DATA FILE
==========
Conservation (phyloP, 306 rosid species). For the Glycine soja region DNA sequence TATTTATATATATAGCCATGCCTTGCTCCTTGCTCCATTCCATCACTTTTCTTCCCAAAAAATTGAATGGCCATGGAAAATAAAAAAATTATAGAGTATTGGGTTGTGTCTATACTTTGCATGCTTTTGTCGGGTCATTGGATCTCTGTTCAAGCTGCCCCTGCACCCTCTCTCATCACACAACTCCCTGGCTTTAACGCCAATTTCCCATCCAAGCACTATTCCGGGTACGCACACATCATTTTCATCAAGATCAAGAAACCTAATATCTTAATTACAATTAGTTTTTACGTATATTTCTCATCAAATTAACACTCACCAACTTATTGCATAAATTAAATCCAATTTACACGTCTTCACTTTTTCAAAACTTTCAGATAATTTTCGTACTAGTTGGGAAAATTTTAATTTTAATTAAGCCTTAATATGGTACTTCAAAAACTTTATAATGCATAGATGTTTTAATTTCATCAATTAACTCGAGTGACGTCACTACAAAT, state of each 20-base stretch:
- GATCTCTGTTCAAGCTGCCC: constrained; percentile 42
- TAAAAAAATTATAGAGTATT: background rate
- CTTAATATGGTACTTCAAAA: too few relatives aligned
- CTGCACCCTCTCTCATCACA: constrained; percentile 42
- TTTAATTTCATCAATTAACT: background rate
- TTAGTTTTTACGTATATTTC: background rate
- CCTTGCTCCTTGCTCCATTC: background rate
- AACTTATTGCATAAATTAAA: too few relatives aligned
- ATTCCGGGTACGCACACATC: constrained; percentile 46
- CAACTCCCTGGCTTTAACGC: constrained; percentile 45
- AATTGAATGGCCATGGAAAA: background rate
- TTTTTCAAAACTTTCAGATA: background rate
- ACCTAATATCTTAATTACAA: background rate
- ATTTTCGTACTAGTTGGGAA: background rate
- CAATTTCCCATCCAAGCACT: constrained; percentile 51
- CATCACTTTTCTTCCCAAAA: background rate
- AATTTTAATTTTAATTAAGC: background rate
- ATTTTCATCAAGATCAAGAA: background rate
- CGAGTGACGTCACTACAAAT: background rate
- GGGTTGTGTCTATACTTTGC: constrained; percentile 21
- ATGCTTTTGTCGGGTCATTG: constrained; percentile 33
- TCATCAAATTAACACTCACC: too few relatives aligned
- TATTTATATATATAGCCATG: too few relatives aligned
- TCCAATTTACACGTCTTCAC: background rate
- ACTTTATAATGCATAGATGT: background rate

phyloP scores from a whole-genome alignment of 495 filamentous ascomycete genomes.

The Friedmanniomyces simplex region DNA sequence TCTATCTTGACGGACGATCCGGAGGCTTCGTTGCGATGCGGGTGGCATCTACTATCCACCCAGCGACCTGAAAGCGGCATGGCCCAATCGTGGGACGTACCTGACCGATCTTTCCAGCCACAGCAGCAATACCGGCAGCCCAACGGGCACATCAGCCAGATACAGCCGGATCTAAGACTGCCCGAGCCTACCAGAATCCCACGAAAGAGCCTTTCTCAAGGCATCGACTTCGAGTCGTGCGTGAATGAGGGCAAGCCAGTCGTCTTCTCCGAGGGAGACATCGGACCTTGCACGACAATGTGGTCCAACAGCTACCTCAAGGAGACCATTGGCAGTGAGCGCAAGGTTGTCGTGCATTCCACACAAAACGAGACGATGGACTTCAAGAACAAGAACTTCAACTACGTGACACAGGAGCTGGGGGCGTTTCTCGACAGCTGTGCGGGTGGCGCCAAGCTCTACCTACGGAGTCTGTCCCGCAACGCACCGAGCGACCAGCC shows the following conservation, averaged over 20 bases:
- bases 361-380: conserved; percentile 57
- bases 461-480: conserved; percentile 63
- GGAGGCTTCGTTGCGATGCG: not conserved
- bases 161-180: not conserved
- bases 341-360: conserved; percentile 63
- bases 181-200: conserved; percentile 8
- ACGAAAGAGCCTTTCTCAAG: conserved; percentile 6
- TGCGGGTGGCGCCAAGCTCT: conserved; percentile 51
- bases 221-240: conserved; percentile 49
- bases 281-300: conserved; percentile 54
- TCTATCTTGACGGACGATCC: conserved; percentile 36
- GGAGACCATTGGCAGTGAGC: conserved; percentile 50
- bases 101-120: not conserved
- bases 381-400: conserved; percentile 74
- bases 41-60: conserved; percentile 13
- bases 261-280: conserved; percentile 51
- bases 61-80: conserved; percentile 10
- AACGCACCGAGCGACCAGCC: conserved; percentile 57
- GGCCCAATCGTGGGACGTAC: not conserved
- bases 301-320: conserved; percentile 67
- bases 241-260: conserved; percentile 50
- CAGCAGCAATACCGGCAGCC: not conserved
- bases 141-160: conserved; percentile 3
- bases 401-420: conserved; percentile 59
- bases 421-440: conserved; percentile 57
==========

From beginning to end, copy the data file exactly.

Conservation (phyloP, 306 rosid species). For the Glycine soja region DNA sequence TATTTATATATATAGCCATGCCTTGCTCCTTGCTCCATTCCATCACTTTTCTTCCCAAAAAATTGAATGGCCATGGAAAATAAAAAAATTATAGAGTATTGGGTTGTGTCTATACTTTGCATGCTTTTGTCGGGTCATTGGATCTCTGTTCAAGCTGCCCCTGCACCCTCTCTCATCACACAACTCCCTGGCTTTAACGCCAATTTCCCATCCAAGCACTATTCCGGGTACGCACACATCATTTTCATCAAGATCAAGAAACCTAATATCTTAATTACAATTAGTTTTTACGTATATTTCTCATCAAATTAACACTCACCAACTTATTGCATAAATTAAATCCAATTTACACGTCTTCACTTTTTCAAAACTTTCAGATAATTTTCGTACTAGTTGGGAAAATTTTAATTTTAATTAAGCCTTAATATGGTACTTCAAAAACTTTATAATGCATAGATGTTTTAATTTCATCAATTAACTCGAGTGACGTCACTACAAAT, state of each 20-base stretch:
- GATCTCTGTTCAAGCTGCCC: constrained; percentile 42
- TAAAAAAATTATAGAGTATT: background rate
- CTTAATATGGTACTTCAAAA: too few relatives aligned
- CTGCACCCTCTCTCATCACA: constrained; percentile 42
- TTTAATTTCATCAATTAACT: background rate
- TTAGTTTTTACGTATATTTC: background rate
- CCTTGCTCCTTGCTCCATTC: background rate
- AACTTATTGCATAAATTAAA: too few relatives aligned
- ATTCCGGGTACGCACACATC: constrained; percentile 46
- CAACTCCCTGGCTTTAACGC: constrained; percentile 45
- AATTGAATGGCCATGGAAAA: background rate
- TTTTTCAAAACTTTCAGATA: background rate
- ACCTAATATCTTAATTACAA: background rate
- ATTTTCGTACTAGTTGGGAA: background rate
- CAATTTCCCATCCAAGCACT: constrained; percentile 51
- CATCACTTTTCTTCCCAAAA: background rate
- AATTTTAATTTTAATTAAGC: background rate
- ATTTTCATCAAGATCAAGAA: background rate
- CGAGTGACGTCACTACAAAT: background rate
- GGGTTGTGTCTATACTTTGC: constrained; percentile 21
- ATGCTTTTGTCGGGTCATTG: constrained; percentile 33
- TCATCAAATTAACACTCACC: too few relatives aligned
- TATTTATATATATAGCCATG: too few relatives aligned
- TCCAATTTACACGTCTTCAC: background rate
- ACTTTATAATGCATAGATGT: background rate

phyloP scores from a whole-genome alignment of 495 filamentous ascomycete genomes.

The Friedmanniomyces simplex region DNA sequence TCTATCTTGACGGACGATCCGGAGGCTTCGTTGCGATGCGGGTGGCATCTACTATCCACCCAGCGACCTGAAAGCGGCATGGCCCAATCGTGGGACGTACCTGACCGATCTTTCCAGCCACAGCAGCAATACCGGCAGCCCAACGGGCACATCAGCCAGATACAGCCGGATCTAAGACTGCCCGAGCCTACCAGAATCCCACGAAAGAGCCTTTCTCAAGGCATCGACTTCGAGTCGTGCGTGAATGAGGGCAAGCCAGTCGTCTTCTCCGAGGGAGACATCGGACCTTGCACGACAATGTGGTCCAACAGCTACCTCAAGGAGACCATTGGCAGTGAGCGCAAGGTTGTCGTGCATTCCACACAAAACGAGACGATGGACTTCAAGAACAAGAACTTCAACTACGTGACACAGGAGCTGGGGGCGTTTCTCGACAGCTGTGCGGGTGGCGCCAAGCTCTACCTACGGAGTCTGTCCCGCAACGCACCGAGCGACCAGCC shows the following conservation, averaged over 20 bases:
- bases 361-380: conserved; percentile 57
- bases 461-480: conserved; percentile 63
- GGAGGCTTCGTTGCGATGCG: not conserved
- bases 161-180: not conserved
- bases 341-360: conserved; percentile 63
- bases 181-200: conserved; percentile 8
- ACGAAAGAGCCTTTCTCAAG: conserved; percentile 6
- TGCGGGTGGCGCCAAGCTCT: conserved; percentile 51
- bases 221-240: conserved; percentile 49
- bases 281-300: conserved; percentile 54
- TCTATCTTGACGGACGATCC: conserved; percentile 36
- GGAGACCATTGGCAGTGAGC: conserved; percentile 50
- bases 101-120: not conserved
- bases 381-400: conserved; percentile 74
- bases 41-60: conserved; percentile 13
- bases 261-280: conserved; percentile 51
- bases 61-80: conserved; percentile 10
- AACGCACCGAGCGACCAGCC: conserved; percentile 57
- GGCCCAATCGTGGGACGTAC: not conserved
- bases 301-320: conserved; percentile 67
- bases 241-260: conserved; percentile 50
- CAGCAGCAATACCGGCAGCC: not conserved
- bases 141-160: conserved; percentile 3
- bases 401-420: conserved; percentile 59
- bases 421-440: conserved; percentile 57